By the fall, he was throwing in the mid-90s again through three-inning stints. Promising stuff, but with his miserable fortune who knew if it would all hold up to ever get him here … let alone this year?

The ideal low-leverage situation for his debut presented itself Sunday, with the Royals trailing 6-0.

Zimmer warmed up in the bullpen with catcher Cam Gallagher, who caught Zimmer from the start in 2013 and could tell he had butterflies.

But he figured it best to let Zimmer work through that on his own on this occasion. And by the time Zimmer came out the bullpen door and tapped his heart and pointed to the sky and jogged in, he felt he had his breathing under control and was “actually not too nervous.”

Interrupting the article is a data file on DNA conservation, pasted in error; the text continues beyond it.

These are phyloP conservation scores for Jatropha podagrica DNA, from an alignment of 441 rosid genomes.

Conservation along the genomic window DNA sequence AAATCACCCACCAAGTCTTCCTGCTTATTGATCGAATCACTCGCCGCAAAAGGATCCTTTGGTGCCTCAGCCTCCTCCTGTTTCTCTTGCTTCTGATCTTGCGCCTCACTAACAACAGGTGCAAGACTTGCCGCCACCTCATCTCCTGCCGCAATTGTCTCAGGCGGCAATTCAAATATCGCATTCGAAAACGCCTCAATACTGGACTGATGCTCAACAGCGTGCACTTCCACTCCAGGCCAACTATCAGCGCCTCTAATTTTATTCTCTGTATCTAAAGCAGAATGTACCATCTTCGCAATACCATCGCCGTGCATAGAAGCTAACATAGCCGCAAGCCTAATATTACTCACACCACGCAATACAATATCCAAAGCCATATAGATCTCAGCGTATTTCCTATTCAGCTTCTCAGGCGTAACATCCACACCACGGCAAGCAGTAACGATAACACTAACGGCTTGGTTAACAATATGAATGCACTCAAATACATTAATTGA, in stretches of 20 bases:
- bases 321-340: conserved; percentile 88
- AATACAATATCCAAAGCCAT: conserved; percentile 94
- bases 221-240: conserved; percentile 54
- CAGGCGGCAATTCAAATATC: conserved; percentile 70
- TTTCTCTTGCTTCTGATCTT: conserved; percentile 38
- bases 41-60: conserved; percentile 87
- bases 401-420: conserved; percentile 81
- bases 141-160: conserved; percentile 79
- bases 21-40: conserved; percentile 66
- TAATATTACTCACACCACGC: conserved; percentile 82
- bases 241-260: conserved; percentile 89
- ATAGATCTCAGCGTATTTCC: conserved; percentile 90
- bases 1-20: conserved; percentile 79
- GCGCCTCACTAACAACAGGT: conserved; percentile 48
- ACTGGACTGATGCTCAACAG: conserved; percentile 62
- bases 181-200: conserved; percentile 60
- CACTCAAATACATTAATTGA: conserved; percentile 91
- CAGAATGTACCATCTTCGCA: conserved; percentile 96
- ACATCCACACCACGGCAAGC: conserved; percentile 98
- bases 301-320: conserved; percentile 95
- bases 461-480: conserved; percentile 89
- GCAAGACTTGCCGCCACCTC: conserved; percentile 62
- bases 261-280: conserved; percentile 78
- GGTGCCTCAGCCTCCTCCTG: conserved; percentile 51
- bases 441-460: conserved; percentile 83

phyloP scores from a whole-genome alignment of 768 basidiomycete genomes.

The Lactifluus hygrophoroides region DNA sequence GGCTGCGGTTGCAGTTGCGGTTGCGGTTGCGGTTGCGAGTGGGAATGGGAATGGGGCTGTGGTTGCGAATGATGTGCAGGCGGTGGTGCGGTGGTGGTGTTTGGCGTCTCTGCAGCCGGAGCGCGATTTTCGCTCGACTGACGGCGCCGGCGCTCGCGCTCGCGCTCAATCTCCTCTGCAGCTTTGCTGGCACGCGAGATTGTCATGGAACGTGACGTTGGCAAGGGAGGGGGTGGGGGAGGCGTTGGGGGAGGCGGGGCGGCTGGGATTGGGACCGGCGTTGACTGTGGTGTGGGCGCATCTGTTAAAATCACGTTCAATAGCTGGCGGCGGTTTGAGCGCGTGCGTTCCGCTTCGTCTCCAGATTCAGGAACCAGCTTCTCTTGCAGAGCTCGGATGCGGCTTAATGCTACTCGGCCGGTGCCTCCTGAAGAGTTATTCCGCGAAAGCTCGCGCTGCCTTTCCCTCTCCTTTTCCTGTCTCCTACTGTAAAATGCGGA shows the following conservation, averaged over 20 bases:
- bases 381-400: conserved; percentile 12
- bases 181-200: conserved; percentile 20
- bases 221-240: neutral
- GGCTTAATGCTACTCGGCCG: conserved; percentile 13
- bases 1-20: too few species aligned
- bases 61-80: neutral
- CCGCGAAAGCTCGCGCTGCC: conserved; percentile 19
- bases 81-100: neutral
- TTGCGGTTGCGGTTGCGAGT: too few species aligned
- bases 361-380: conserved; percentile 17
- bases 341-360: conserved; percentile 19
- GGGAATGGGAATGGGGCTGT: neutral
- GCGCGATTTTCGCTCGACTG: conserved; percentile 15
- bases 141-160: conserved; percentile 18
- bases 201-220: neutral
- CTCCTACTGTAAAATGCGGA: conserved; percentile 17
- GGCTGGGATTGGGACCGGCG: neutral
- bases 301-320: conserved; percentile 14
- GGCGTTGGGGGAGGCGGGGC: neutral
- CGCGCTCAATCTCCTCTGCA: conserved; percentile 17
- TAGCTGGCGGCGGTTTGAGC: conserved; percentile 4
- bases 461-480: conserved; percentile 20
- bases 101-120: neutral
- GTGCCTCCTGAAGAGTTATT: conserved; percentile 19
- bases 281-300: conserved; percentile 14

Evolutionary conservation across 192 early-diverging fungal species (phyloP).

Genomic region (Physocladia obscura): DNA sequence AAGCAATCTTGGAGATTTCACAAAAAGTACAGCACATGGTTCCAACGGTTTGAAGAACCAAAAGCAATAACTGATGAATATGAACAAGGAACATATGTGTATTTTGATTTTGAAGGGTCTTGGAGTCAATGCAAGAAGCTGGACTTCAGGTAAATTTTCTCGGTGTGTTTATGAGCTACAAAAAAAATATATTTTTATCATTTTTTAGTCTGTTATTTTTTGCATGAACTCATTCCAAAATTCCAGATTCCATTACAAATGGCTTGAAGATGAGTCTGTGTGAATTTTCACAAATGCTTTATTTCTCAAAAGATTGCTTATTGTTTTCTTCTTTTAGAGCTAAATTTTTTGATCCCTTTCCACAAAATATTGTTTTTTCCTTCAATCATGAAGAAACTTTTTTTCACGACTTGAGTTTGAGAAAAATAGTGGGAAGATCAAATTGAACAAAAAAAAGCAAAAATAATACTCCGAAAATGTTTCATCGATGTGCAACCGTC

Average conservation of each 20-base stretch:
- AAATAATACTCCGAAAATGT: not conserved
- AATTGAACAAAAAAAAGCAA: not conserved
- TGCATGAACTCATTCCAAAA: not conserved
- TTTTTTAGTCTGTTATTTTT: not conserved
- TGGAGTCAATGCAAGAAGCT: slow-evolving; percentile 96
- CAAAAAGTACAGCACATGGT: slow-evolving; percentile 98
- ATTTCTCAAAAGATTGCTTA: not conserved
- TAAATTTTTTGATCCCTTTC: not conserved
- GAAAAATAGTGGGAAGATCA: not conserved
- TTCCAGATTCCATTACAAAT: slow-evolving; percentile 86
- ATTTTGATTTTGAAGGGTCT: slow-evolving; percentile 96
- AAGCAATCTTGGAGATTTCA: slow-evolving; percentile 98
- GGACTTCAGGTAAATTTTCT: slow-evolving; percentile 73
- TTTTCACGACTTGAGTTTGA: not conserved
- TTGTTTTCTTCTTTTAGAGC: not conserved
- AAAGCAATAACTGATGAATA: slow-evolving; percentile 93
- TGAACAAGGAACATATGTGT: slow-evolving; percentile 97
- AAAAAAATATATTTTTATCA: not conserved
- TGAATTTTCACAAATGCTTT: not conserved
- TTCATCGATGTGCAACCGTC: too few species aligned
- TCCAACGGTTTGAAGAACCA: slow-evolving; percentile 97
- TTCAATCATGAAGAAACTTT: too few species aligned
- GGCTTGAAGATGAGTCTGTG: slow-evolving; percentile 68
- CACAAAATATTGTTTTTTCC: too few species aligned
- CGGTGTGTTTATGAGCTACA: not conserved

The record will show that he hit the mid-90s repeatedly as he struck out the first man he ever faced, Daniel Palka. Then he induced a fly-out and allowed a single before striking out Yolmer Sanchez to end the inning and head into the dugout with this phase of his tale finally complete.

“That was pretty great,” he said, speaking specifically of the first strikeout but aptly of the whole stint. “That’s what you’re looking for; that was pretty special.”

Zimmer certainly deserves to pause and appreciate this moment, and so he thought about everyone from his family to his faith to fans to the people at Driveline to Royals trainers.

“They were in the trenches with me this whole time,” he said. “It’s just as much of a success for them as it is for me.”

But it’s also clear he is only pausing to appreciate this.

Because this also can be, should be, not just the end of a trail but the deferred start of something substantial.